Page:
George Custer Feat

George Armstrong Custer was born to Emanuel Henry Custer and Maria Ward Kirkpatrick Custer in New Rumley, Harrison County, Ohio, on December 5th, 1839. George obtained an average education, and after graduating engaged for a time in teaching school. In June of 1857, he obtained an appointment to the United States Military Academy at West Point, and entered that institution on July 1, 1857. This was made possible through the influence of John A. Bingham, a member of Congress from Ohio. He graduated on June 24, 1861, with what was considered the fair standing of No. 34 in one of the brightest classes that ever left the academy. He was immediately commissioned as second lieutenant in the 2nd Cavalry.

Serving during the first two years of the Civil War on the staffs of Generals McClellan and Pleasanton, Custer saw action in the Peninsular, Antietam, and Chancellorsville campaigns. He was assigned command of the Michigan cavalry brigade, given his own star, and with it took part in the Gettysburg, Bristoe, and Mine Run campaigns.

At Gettysburg he remained with General Gregg east of town to face Jeb Stuart’s threat to the Union’s back flank, although he was previously ordered to the south. The combined Union force defeated Stuart. In Grant’s Richmond drive in 1864, Custer participated in the fight at Yellow Tavern where Stuart was mortally wounded. His wife, Elizabeth Bacon Custer, whom he married in February 1864, was with him at the front during the last year of the war, and also accompanied him in his nine years of service in the west.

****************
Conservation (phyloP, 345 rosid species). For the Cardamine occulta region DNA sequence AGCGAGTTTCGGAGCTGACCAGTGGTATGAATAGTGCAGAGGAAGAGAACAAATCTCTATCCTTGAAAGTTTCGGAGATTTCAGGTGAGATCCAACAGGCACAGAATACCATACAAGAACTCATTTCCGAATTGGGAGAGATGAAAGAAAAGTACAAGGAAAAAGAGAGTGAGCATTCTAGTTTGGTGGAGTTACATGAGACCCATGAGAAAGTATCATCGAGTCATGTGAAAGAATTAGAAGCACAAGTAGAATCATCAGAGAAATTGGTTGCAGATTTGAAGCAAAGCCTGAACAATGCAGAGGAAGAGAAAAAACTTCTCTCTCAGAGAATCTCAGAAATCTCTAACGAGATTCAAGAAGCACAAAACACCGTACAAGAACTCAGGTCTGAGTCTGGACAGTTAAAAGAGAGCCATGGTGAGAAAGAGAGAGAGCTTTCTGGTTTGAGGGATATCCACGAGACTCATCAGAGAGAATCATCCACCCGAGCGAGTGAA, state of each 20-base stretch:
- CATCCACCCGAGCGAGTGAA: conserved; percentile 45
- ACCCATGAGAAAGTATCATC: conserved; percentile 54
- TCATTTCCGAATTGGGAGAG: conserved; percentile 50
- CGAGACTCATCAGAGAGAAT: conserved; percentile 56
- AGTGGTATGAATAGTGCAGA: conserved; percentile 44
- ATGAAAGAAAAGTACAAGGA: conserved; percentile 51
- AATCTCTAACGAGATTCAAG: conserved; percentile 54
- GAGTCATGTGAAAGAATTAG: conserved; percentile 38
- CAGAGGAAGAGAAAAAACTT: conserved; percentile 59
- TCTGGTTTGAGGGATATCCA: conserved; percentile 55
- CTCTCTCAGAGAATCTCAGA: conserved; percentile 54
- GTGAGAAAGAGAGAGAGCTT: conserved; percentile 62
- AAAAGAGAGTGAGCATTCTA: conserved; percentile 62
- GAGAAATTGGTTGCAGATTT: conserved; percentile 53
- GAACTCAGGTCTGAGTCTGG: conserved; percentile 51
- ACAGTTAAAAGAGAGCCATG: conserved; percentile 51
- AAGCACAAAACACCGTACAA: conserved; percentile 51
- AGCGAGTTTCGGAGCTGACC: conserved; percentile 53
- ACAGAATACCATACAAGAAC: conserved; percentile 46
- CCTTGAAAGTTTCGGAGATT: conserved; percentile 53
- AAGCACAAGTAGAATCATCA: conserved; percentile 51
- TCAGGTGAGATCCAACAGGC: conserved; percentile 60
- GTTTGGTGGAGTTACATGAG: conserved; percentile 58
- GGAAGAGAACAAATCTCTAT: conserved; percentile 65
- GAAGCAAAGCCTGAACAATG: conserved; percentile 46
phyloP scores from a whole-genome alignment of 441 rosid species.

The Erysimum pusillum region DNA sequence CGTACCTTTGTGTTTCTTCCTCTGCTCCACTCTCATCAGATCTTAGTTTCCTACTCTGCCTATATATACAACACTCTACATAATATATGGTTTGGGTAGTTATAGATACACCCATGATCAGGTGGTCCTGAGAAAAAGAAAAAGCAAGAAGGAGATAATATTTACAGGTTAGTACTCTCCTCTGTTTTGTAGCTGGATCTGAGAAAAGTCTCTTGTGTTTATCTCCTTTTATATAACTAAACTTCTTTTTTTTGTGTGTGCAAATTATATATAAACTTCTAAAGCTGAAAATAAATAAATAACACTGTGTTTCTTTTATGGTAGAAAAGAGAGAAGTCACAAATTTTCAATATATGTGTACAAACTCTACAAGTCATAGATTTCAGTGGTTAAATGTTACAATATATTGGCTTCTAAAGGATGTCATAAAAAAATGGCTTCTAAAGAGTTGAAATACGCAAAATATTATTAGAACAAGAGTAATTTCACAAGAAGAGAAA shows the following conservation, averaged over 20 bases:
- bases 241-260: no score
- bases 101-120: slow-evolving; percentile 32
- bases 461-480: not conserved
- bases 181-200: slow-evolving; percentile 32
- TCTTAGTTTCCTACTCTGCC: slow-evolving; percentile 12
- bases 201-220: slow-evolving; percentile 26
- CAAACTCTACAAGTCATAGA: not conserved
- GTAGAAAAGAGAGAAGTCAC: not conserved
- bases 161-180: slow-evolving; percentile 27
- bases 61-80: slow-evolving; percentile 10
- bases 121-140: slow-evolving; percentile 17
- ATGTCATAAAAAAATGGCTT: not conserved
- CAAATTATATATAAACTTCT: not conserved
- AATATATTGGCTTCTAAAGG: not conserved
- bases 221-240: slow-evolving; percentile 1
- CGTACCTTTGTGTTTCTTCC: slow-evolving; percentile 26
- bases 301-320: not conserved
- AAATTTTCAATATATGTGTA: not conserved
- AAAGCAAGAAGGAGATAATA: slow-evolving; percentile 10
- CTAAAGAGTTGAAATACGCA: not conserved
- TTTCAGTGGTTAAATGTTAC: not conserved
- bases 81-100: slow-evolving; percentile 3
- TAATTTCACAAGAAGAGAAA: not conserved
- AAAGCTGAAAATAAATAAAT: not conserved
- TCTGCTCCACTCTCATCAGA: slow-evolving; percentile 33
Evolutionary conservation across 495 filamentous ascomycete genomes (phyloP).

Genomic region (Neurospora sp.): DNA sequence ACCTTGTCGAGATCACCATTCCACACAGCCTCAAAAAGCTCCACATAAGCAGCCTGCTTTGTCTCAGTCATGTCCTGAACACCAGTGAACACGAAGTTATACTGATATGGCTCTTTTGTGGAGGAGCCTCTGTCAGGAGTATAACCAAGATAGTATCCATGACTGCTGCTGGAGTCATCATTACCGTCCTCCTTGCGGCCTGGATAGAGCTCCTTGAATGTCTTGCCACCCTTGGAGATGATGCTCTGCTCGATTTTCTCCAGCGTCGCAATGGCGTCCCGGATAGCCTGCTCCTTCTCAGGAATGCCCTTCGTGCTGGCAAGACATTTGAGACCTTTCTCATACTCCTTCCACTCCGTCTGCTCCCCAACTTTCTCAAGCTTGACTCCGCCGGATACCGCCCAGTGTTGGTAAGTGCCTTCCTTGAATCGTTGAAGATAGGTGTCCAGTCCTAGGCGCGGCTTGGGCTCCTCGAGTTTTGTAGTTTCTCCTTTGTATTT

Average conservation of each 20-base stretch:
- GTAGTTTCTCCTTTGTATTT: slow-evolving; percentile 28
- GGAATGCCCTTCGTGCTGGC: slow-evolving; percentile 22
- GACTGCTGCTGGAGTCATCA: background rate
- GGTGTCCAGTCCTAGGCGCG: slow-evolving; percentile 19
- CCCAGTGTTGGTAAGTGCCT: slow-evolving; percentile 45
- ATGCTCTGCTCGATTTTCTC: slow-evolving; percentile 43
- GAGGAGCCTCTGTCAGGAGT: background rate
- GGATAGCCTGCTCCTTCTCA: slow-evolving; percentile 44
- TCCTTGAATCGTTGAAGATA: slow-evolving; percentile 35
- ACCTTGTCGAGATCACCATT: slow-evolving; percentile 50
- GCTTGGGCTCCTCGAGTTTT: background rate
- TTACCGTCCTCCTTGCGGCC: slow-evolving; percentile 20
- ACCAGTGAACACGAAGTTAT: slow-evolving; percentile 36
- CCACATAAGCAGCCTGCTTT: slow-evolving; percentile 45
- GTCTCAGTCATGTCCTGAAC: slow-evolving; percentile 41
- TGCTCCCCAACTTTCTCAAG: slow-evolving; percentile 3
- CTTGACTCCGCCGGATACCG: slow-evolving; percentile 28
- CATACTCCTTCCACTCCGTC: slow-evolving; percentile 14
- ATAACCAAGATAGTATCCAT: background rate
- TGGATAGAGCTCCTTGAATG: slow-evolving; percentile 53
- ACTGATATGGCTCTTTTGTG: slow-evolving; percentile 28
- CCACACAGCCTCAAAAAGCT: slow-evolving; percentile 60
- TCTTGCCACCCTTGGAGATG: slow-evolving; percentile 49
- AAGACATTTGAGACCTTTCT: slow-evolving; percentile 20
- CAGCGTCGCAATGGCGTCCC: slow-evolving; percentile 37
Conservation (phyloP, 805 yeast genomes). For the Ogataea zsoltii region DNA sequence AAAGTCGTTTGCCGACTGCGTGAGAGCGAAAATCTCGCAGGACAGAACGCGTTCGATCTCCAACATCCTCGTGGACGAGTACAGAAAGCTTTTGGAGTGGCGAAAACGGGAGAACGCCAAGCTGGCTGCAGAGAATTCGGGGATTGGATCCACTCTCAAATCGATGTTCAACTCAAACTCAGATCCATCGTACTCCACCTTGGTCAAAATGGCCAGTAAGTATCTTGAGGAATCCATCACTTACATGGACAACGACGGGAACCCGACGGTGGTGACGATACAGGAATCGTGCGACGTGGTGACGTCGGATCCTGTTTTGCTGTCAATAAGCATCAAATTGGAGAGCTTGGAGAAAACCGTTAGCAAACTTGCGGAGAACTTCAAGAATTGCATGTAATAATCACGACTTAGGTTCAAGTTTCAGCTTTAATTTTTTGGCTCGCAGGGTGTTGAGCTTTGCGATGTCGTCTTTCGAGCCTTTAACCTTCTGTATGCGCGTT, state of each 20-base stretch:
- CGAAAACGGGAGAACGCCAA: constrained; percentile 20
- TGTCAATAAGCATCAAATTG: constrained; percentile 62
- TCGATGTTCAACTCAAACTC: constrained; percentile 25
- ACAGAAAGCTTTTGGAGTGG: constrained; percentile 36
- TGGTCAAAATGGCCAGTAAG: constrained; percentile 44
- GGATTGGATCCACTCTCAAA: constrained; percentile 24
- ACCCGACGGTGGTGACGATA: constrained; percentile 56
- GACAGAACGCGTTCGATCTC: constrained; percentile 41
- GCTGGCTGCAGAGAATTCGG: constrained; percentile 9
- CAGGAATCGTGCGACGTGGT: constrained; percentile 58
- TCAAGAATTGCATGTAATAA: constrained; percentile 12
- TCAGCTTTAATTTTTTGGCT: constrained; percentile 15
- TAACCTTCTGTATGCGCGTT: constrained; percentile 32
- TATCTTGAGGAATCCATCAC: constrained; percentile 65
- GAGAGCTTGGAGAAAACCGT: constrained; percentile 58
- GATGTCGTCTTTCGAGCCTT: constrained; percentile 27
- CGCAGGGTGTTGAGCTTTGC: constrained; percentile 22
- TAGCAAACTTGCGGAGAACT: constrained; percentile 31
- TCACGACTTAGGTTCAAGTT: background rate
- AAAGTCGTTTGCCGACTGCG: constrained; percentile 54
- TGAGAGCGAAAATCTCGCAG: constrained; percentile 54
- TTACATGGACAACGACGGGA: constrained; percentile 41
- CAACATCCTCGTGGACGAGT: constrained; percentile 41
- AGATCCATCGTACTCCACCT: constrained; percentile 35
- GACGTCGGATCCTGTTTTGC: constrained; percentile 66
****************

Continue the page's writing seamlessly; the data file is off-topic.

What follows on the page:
Transferred to the Shenandoah Valley with his men, he played a major role in the defeat of Early’s army at Winchester and Cedar Creek, commanding a division at the latter. Returning to the Army of the Potomac in early 1865, he fought at Five Forks; and in the Appomattox Campaign. His victories against the rebel cavalry came at a time when that force was a ghost of its former self. Custer was brevetted in the regulars through grades to major general for Gettysburg, Yellow Tavern, Winchester, Five Forks, and the Appomattox Campaign. General Custer received the first flag of truce from the Army of Northern Virginia, and was present at the surrender at Appomattox Court House. He was brevetted major general for his services in the last campaign, and appointed major general of volunteers, to date from April 15, 1865.” He had participated in all but one of the battles of the Army of the Potomac. It is reported that eleven horses were shot from under him in battle.